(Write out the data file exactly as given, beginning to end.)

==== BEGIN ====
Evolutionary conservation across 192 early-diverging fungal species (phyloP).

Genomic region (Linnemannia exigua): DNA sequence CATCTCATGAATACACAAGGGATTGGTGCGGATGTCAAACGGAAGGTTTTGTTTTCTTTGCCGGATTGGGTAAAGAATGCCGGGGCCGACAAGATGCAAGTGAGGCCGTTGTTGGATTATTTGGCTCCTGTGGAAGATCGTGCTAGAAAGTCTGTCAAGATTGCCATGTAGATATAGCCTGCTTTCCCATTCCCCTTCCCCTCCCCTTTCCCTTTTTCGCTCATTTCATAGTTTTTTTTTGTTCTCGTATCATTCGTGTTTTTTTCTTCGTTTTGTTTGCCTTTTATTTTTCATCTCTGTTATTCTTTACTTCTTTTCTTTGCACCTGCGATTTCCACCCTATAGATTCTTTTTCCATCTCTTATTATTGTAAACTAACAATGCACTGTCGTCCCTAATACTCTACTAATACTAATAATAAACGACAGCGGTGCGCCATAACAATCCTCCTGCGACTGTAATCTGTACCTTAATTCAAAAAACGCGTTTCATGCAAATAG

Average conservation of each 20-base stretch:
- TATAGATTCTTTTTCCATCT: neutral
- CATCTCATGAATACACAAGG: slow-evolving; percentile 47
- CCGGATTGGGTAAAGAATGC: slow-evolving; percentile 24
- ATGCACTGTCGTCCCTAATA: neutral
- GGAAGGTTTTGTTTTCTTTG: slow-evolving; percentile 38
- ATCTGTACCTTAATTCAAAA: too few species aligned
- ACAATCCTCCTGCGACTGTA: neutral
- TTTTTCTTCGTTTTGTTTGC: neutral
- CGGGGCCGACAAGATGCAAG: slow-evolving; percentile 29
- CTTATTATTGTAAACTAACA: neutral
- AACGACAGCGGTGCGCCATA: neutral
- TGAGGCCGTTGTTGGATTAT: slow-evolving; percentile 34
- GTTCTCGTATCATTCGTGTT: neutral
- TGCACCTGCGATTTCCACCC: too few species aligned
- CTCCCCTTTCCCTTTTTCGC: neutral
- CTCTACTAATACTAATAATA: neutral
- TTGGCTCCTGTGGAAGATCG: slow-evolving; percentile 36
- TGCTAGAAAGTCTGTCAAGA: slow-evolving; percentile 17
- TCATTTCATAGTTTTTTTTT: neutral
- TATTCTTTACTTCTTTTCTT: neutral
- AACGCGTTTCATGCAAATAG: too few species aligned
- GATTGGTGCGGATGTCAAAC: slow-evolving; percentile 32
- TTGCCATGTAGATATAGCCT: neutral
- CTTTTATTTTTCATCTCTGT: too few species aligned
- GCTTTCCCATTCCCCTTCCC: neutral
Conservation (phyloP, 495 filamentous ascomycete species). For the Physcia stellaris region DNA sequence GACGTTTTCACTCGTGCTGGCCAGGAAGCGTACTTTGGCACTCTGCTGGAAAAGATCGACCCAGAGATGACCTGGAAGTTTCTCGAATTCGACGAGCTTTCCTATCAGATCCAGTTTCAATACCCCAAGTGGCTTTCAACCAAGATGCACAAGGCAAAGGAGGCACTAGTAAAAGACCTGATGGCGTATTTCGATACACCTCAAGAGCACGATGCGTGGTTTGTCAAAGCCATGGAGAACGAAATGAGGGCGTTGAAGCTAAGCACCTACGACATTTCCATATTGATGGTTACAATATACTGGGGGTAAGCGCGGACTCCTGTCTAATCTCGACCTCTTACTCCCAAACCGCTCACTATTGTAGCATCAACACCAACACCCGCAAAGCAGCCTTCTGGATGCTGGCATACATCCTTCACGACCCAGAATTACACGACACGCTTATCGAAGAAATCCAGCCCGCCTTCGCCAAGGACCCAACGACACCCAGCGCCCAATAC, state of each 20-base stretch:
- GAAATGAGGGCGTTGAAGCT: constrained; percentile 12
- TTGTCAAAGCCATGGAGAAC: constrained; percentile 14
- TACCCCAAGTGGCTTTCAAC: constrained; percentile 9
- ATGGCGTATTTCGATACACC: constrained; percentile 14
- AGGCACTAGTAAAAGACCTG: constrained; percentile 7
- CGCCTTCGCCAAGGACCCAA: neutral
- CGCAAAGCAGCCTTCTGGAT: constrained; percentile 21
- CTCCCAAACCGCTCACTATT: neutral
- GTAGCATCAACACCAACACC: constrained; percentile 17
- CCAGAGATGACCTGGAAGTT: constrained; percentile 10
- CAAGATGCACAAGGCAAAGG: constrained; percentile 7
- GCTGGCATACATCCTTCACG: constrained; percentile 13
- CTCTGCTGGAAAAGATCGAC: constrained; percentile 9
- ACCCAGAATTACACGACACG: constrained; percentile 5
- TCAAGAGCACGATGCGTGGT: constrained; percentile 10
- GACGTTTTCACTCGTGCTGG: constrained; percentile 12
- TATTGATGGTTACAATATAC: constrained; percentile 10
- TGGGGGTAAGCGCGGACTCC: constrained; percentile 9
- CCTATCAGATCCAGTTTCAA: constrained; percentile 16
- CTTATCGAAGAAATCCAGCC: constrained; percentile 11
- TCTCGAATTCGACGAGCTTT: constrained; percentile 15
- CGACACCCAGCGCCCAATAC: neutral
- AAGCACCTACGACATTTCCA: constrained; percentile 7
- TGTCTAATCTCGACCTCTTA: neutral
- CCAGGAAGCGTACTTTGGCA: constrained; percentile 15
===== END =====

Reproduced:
Evolutionary conservation across 192 early-diverging fungal species (phyloP).

Genomic region (Linnemannia exigua): DNA sequence CATCTCATGAATACACAAGGGATTGGTGCGGATGTCAAACGGAAGGTTTTGTTTTCTTTGCCGGATTGGGTAAAGAATGCCGGGGCCGACAAGATGCAAGTGAGGCCGTTGTTGGATTATTTGGCTCCTGTGGAAGATCGTGCTAGAAAGTCTGTCAAGATTGCCATGTAGATATAGCCTGCTTTCCCATTCCCCTTCCCCTCCCCTTTCCCTTTTTCGCTCATTTCATAGTTTTTTTTTGTTCTCGTATCATTCGTGTTTTTTTCTTCGTTTTGTTTGCCTTTTATTTTTCATCTCTGTTATTCTTTACTTCTTTTCTTTGCACCTGCGATTTCCACCCTATAGATTCTTTTTCCATCTCTTATTATTGTAAACTAACAATGCACTGTCGTCCCTAATACTCTACTAATACTAATAATAAACGACAGCGGTGCGCCATAACAATCCTCCTGCGACTGTAATCTGTACCTTAATTCAAAAAACGCGTTTCATGCAAATAG

Average conservation of each 20-base stretch:
- TATAGATTCTTTTTCCATCT: neutral
- CATCTCATGAATACACAAGG: slow-evolving; percentile 47
- CCGGATTGGGTAAAGAATGC: slow-evolving; percentile 24
- ATGCACTGTCGTCCCTAATA: neutral
- GGAAGGTTTTGTTTTCTTTG: slow-evolving; percentile 38
- ATCTGTACCTTAATTCAAAA: too few species aligned
- ACAATCCTCCTGCGACTGTA: neutral
- TTTTTCTTCGTTTTGTTTGC: neutral
- CGGGGCCGACAAGATGCAAG: slow-evolving; percentile 29
- CTTATTATTGTAAACTAACA: neutral
- AACGACAGCGGTGCGCCATA: neutral
- TGAGGCCGTTGTTGGATTAT: slow-evolving; percentile 34
- GTTCTCGTATCATTCGTGTT: neutral
- TGCACCTGCGATTTCCACCC: too few species aligned
- CTCCCCTTTCCCTTTTTCGC: neutral
- CTCTACTAATACTAATAATA: neutral
- TTGGCTCCTGTGGAAGATCG: slow-evolving; percentile 36
- TGCTAGAAAGTCTGTCAAGA: slow-evolving; percentile 17
- TCATTTCATAGTTTTTTTTT: neutral
- TATTCTTTACTTCTTTTCTT: neutral
- AACGCGTTTCATGCAAATAG: too few species aligned
- GATTGGTGCGGATGTCAAAC: slow-evolving; percentile 32
- TTGCCATGTAGATATAGCCT: neutral
- CTTTTATTTTTCATCTCTGT: too few species aligned
- GCTTTCCCATTCCCCTTCCC: neutral
Conservation (phyloP, 495 filamentous ascomycete species). For the Physcia stellaris region DNA sequence GACGTTTTCACTCGTGCTGGCCAGGAAGCGTACTTTGGCACTCTGCTGGAAAAGATCGACCCAGAGATGACCTGGAAGTTTCTCGAATTCGACGAGCTTTCCTATCAGATCCAGTTTCAATACCCCAAGTGGCTTTCAACCAAGATGCACAAGGCAAAGGAGGCACTAGTAAAAGACCTGATGGCGTATTTCGATACACCTCAAGAGCACGATGCGTGGTTTGTCAAAGCCATGGAGAACGAAATGAGGGCGTTGAAGCTAAGCACCTACGACATTTCCATATTGATGGTTACAATATACTGGGGGTAAGCGCGGACTCCTGTCTAATCTCGACCTCTTACTCCCAAACCGCTCACTATTGTAGCATCAACACCAACACCCGCAAAGCAGCCTTCTGGATGCTGGCATACATCCTTCACGACCCAGAATTACACGACACGCTTATCGAAGAAATCCAGCCCGCCTTCGCCAAGGACCCAACGACACCCAGCGCCCAATAC, state of each 20-base stretch:
- GAAATGAGGGCGTTGAAGCT: constrained; percentile 12
- TTGTCAAAGCCATGGAGAAC: constrained; percentile 14
- TACCCCAAGTGGCTTTCAAC: constrained; percentile 9
- ATGGCGTATTTCGATACACC: constrained; percentile 14
- AGGCACTAGTAAAAGACCTG: constrained; percentile 7
- CGCCTTCGCCAAGGACCCAA: neutral
- CGCAAAGCAGCCTTCTGGAT: constrained; percentile 21
- CTCCCAAACCGCTCACTATT: neutral
- GTAGCATCAACACCAACACC: constrained; percentile 17
- CCAGAGATGACCTGGAAGTT: constrained; percentile 10
- CAAGATGCACAAGGCAAAGG: constrained; percentile 7
- GCTGGCATACATCCTTCACG: constrained; percentile 13
- CTCTGCTGGAAAAGATCGAC: constrained; percentile 9
- ACCCAGAATTACACGACACG: constrained; percentile 5
- TCAAGAGCACGATGCGTGGT: constrained; percentile 10
- GACGTTTTCACTCGTGCTGG: constrained; percentile 12
- TATTGATGGTTACAATATAC: constrained; percentile 10
- TGGGGGTAAGCGCGGACTCC: constrained; percentile 9
- CCTATCAGATCCAGTTTCAA: constrained; percentile 16
- CTTATCGAAGAAATCCAGCC: constrained; percentile 11
- TCTCGAATTCGACGAGCTTT: constrained; percentile 15
- CGACACCCAGCGCCCAATAC: neutral
- AAGCACCTACGACATTTCCA: constrained; percentile 7
- TGTCTAATCTCGACCTCTTA: neutral
- CCAGGAAGCGTACTTTGGCA: constrained; percentile 15